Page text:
Searching over 5,500,000 cases.


searching
Buy This Entire Record For $7.95

Download the entire decision to receive the complete text, official citation,
docket number, dissents and concurrences, and footnotes for this case.

Learn more about what you receive with purchase of this case.

Perfect Puppy, Inc. v. City of East Providence

United States District Court, D. Rhode Island

March 31, 2015

PERFECT PUPPY, INC., Plaintiff,
v.
CITY OF EAST PROVIDENCE, Defendant

Page 409

[Copyrighted Material Omitted]

Page 410

[Copyrighted Material Omitted]

Page 411

[Copyrighted Material Omitted]

Page 412

For Perfect Puppy, Inc., Plaintiff: Lesley S. Rich, LEAD ATTORNEY, Cranston, RI; Walter J. Manning, III, Law Offices of Walter J. Manning, III, ESQ, Warwick, RI.

For City of East Providence, Defendant: Timothy John Chapman, East Providence, RI; Marc DeSisto, DeSisto Law, Providence, RI.

For Ocean State Animal Coalition, Amicus: John B. Daukas, Goodwin Procter LLP, Boston, MA.

Page 413

MEMORANDUM AND ORDER

William E. Smith, Chief United States District Judge.

Plaintiff, Perfect Puppy, Inc., a pet store, has brought a declaratory judgment action to invalidate an ordinance passed by Defendant, the City of East Providence (the " City" ). Before the Court are the parties' cross-motions for summary judgment. For the reasons set forth below, Plaintiff's motion (ECF No. 11) is DENIED and Defendant's motion (ECF No. 10) GRANTED as to all counts in Plaintiff's Amended Complaint (ECF No. 6) except Count Three, which is REMANDED to the Rhode Island Superior Court.[1]

I. Background

Plaintiff initially sued the City in Rhode Island Superior Court in June 2014, after which the City removed the case to this Court. The parties have stipulated to the relevant facts. (Agreed Stipulation of Facts (" Stip." ), ECF No. 9). Plaintiff entered into a lease on April 26, 2014, for a space in the City to be used " only for the purposes of a Puppy Sales store," according to the lease. (Id. at ¶ 3; Ex. B at ¶ 7.)

On May 20, 2014, an ordinance banning certain commercial transactions in dogs and cats was introduced and preliminarily passed by the East Providence City Council. (Id. at ¶ ¶ 4, 8.) The next day, on May 21, 2014, Plaintiff obtained its Rhode Island pet store license. (Id. at ¶ 5.) Plaintiff opened its store that day. (Id. at ¶ 6.) The City Council held a public hearing regarding the proposed ordinance on June 3, 2014, at which members of the public raised concerns about " puppy mills." (Id. at ¶ ¶ 7, 8.) The City Council passed the ordinance on that date. (Id. at ¶ 7.) It states, in relevant part:

(b) It is unlawful for any person to display, offer for sale, deliver, barter, auction, give away, transfer, or sell any live dog or cat in any pet store, retail business or other commercial establishment located in the City of East Providence.
(c) Nothing in this section shall prevent the owner, operator, or employees of a pet store, retail business, or other commercial establishment located in the City of East Providence from providing space and appropriate care for animals owned by a city animal shelter or animal control agency, humane society, or non-profit rescue organization and maintain those animals at the pet store retail business or other commercial establishment for the purpose of public adoption.

Revised Ordinances of the City of East Providence, Chapter 3, Article V., § 3-68. (Stip. Ex. A, ECF No. 9-1.)

In its Amended Complaint, Plaintiff raises numerous challenges to the ordinance under the Constitutions of the United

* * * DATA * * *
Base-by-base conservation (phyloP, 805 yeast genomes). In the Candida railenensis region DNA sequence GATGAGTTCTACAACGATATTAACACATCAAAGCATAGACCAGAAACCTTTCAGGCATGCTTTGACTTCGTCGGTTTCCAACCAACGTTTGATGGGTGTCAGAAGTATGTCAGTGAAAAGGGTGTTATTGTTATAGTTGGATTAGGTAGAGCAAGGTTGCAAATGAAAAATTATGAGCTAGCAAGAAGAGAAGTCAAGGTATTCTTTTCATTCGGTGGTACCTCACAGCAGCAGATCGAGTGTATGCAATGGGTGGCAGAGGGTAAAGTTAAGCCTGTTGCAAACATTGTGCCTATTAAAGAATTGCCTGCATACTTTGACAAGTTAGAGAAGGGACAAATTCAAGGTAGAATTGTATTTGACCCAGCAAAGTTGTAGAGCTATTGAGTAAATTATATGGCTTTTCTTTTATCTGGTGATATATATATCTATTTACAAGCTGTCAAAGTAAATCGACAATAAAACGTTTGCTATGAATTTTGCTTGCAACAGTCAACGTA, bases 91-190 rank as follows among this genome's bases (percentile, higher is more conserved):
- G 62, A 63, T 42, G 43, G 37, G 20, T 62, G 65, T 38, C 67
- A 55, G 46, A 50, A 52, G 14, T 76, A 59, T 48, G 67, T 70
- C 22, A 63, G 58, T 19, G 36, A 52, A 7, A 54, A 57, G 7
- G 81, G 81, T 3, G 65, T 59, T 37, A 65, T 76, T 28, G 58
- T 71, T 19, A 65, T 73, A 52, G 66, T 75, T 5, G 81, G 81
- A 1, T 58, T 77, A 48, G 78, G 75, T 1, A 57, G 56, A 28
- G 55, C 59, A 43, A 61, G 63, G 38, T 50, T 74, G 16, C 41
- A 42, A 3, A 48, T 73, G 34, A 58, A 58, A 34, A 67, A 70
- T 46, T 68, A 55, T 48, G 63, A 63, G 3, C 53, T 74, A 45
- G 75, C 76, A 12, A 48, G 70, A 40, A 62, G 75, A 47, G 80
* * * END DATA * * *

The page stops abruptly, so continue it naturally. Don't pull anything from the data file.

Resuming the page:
Page 414

States and of Rhode Island, claiming that it violates the dormant Commerce Clause, the Contract Clause, the Takings Clause, and Plaintiff's equal protection and due process rights, and that it is preempted by state statute. Plaintiff and Defendant both seek summary judgment as to all of these challenges.

II. Discussion

Summary judgment is appropriate when, viewing the record in the light most favorable to the non-moving party, there is no genuine dispute of material fact and the moving party is entitled to judgment as a matter of law. See Fed.R.Civ.P. 56(a); Taylor v. Am. Chemistry Council, 576 F.3d 16, 24 (1st Cir. 2009). The same legal standard applies when the parties file cross-motions for summary judgment. Adria Int'l Grp., Inc. v. Ferre Dev., Inc., 241 F.3d 103, 107 (1st Cir. 2001). " The court must rule on each party's motion on an individual and separate basis, determining, for each side, whether a judgment may be entered in accordance with the Rule 56 standard." Bienkowski v. Ne. Univ., 285 F.3d 138, 140 (1st Cir. 2002) (internal citation and quotation marks omitted).

Because the parties have agreed to the material facts, the Court must now determine whether either party is entitled to judgment as a matter of law on these facts. Barnes v. Fleet Nat'l Bank, N.A., 370 F.3d 164, 170 (1st Cir. 2004).

A. Commerce Clause Claims

The " negative" or " dormant" aspect of the Commerce Clause " denies the states the power unjustifiably to discriminate against or burden the interstate flow of articles of commerce." Oregon Waste Sys., Inc. v. Dep't of Envt'l Quality, 511 U.S. 93, 98, 114 S.Ct. 1345, 128 L.Ed.2d 13 (1994). " A statute that discriminates on its face against interstate commerce, whether in purpose or effect, demands heightened scrutiny." Wine & Spirits Retailers, Inc. v. Rhode Island,481 F.3d 1, 10 (1st Cir. 2007) (citing Alliance of Auto. Mfrs. v. Gwadosky,430 F.3d 30, 35 (1st Cir. 2005)). A discriminatory statute is therefore invalid " unless it furthers a legitimate local objective ...


Buy This Entire Record For $7.95

Download the entire decision to receive the complete text, official citation,
docket number, dissents and concurrences, and footnotes for this case.

Learn more about what you receive with purchase of this case.